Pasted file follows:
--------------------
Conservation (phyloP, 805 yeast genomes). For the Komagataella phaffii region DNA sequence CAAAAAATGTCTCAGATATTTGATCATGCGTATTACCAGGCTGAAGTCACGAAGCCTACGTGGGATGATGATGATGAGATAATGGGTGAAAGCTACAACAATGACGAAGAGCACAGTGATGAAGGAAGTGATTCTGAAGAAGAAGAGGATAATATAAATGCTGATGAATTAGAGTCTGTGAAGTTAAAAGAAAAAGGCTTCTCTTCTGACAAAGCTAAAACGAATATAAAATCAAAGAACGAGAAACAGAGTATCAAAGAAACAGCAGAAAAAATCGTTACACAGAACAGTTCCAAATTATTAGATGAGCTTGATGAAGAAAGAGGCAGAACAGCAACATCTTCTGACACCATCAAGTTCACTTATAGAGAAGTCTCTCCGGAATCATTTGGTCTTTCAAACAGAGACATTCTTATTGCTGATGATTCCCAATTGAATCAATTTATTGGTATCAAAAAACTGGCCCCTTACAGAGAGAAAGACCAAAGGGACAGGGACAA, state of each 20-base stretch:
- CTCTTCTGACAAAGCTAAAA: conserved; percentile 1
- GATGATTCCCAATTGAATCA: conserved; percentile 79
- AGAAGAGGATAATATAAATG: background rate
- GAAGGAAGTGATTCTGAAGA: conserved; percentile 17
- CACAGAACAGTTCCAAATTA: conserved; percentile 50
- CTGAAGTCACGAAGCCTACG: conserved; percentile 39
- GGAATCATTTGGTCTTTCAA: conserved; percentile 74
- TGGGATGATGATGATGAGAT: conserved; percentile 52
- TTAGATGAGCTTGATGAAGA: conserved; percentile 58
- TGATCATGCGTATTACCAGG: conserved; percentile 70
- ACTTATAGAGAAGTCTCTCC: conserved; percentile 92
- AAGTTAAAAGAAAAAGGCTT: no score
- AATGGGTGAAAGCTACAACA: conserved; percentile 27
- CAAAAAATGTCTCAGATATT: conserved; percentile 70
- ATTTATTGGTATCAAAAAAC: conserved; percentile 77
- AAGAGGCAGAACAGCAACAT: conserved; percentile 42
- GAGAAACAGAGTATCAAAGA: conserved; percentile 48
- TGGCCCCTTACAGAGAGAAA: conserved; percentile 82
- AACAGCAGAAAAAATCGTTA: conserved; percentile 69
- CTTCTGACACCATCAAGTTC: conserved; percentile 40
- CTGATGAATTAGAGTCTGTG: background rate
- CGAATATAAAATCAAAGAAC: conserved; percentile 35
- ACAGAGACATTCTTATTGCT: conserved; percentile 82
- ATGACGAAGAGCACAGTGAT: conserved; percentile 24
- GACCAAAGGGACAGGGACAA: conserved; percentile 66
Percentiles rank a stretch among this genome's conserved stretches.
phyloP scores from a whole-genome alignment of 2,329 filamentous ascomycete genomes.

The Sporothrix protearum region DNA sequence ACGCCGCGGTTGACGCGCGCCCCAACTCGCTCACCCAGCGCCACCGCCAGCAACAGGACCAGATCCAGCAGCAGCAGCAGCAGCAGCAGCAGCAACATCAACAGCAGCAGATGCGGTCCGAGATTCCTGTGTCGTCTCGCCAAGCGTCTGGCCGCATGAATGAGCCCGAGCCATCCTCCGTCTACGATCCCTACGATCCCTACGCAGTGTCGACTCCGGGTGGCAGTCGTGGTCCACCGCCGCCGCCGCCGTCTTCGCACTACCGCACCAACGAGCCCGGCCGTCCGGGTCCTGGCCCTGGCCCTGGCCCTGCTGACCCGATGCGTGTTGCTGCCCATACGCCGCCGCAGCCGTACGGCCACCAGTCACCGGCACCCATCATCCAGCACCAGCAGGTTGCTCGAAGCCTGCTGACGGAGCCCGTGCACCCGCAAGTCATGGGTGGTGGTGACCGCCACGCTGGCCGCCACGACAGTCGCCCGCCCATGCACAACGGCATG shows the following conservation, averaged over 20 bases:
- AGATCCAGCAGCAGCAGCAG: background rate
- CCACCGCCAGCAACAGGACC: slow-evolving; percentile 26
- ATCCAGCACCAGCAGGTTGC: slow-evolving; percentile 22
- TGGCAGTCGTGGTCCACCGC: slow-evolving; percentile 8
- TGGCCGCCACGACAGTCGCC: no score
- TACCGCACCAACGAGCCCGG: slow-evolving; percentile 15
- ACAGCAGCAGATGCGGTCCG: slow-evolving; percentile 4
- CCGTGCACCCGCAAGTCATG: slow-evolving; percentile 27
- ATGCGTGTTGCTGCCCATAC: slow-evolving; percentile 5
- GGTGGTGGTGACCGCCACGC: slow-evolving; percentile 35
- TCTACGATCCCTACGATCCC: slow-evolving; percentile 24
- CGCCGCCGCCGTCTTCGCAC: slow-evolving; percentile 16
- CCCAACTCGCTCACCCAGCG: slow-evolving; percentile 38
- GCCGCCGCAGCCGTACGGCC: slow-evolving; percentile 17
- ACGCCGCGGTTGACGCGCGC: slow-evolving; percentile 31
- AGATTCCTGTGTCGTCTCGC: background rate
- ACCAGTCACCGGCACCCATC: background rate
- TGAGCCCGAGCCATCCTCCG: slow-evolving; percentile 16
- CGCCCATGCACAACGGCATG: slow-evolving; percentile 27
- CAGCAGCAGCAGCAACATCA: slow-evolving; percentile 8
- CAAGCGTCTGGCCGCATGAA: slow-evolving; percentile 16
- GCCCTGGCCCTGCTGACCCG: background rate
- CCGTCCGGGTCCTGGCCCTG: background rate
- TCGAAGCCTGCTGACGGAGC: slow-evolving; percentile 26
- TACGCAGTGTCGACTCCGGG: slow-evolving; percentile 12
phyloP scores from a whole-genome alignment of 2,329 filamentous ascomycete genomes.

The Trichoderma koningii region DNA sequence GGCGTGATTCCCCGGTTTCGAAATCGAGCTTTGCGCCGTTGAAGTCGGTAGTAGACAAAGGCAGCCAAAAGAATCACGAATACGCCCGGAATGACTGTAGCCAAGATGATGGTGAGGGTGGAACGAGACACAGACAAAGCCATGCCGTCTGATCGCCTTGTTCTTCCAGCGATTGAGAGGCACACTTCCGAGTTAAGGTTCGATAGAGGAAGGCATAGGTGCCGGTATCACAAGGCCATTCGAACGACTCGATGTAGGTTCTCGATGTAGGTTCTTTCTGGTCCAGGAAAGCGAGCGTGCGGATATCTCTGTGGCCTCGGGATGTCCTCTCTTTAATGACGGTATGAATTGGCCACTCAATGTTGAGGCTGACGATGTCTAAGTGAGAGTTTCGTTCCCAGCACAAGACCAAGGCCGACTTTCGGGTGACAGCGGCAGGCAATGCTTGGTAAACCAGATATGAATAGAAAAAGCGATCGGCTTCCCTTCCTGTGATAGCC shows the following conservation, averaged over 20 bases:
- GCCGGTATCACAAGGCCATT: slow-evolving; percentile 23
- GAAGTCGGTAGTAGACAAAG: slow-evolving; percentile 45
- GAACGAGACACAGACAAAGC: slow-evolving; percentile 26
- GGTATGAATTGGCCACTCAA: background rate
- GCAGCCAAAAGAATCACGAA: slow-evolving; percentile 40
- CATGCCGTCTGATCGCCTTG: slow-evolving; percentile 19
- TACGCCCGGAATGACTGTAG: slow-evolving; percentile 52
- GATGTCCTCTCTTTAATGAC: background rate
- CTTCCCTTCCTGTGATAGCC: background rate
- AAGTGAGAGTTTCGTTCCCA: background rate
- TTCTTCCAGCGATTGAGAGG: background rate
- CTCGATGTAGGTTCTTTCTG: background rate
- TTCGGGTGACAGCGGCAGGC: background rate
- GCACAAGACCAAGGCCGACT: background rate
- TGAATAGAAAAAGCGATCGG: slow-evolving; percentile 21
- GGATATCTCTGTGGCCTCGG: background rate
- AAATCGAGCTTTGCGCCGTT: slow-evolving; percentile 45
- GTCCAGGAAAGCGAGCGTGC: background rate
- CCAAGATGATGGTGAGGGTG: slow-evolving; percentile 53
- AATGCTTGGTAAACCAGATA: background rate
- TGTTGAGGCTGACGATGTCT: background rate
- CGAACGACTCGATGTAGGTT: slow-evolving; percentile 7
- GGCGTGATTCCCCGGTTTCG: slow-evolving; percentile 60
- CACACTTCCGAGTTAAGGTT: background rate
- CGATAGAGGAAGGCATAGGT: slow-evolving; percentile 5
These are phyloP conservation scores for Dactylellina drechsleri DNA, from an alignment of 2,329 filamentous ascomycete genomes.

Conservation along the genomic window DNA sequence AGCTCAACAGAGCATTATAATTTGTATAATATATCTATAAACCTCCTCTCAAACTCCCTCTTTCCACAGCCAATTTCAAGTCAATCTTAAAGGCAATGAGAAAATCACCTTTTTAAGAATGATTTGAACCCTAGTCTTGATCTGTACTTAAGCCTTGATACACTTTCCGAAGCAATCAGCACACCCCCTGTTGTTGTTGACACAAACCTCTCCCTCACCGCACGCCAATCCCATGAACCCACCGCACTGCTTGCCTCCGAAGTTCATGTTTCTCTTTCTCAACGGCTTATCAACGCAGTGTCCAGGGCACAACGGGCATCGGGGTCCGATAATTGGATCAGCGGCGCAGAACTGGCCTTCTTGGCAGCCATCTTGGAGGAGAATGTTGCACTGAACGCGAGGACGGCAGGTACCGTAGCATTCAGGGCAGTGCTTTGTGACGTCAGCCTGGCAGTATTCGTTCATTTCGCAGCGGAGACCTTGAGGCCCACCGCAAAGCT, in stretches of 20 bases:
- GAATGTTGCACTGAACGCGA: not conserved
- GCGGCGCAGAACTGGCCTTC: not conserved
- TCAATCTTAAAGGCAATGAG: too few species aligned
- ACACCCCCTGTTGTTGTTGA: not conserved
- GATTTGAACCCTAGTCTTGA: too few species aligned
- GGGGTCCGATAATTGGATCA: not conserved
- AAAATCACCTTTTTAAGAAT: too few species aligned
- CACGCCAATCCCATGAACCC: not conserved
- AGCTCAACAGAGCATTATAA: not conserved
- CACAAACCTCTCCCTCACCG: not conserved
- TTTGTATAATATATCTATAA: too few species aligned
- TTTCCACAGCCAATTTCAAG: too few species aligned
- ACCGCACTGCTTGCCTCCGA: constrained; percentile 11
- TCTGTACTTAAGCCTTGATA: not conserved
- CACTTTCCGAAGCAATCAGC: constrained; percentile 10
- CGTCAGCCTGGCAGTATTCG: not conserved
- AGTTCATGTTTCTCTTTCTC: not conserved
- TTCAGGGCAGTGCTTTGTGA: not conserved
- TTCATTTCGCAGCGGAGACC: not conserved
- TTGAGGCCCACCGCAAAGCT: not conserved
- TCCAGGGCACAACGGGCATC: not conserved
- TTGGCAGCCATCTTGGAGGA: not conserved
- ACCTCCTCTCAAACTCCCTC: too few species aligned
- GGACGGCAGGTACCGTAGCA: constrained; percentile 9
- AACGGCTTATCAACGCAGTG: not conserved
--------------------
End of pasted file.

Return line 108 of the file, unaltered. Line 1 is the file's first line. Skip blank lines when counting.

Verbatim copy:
- AACGGCTTATCAACGCAGTG: not conserved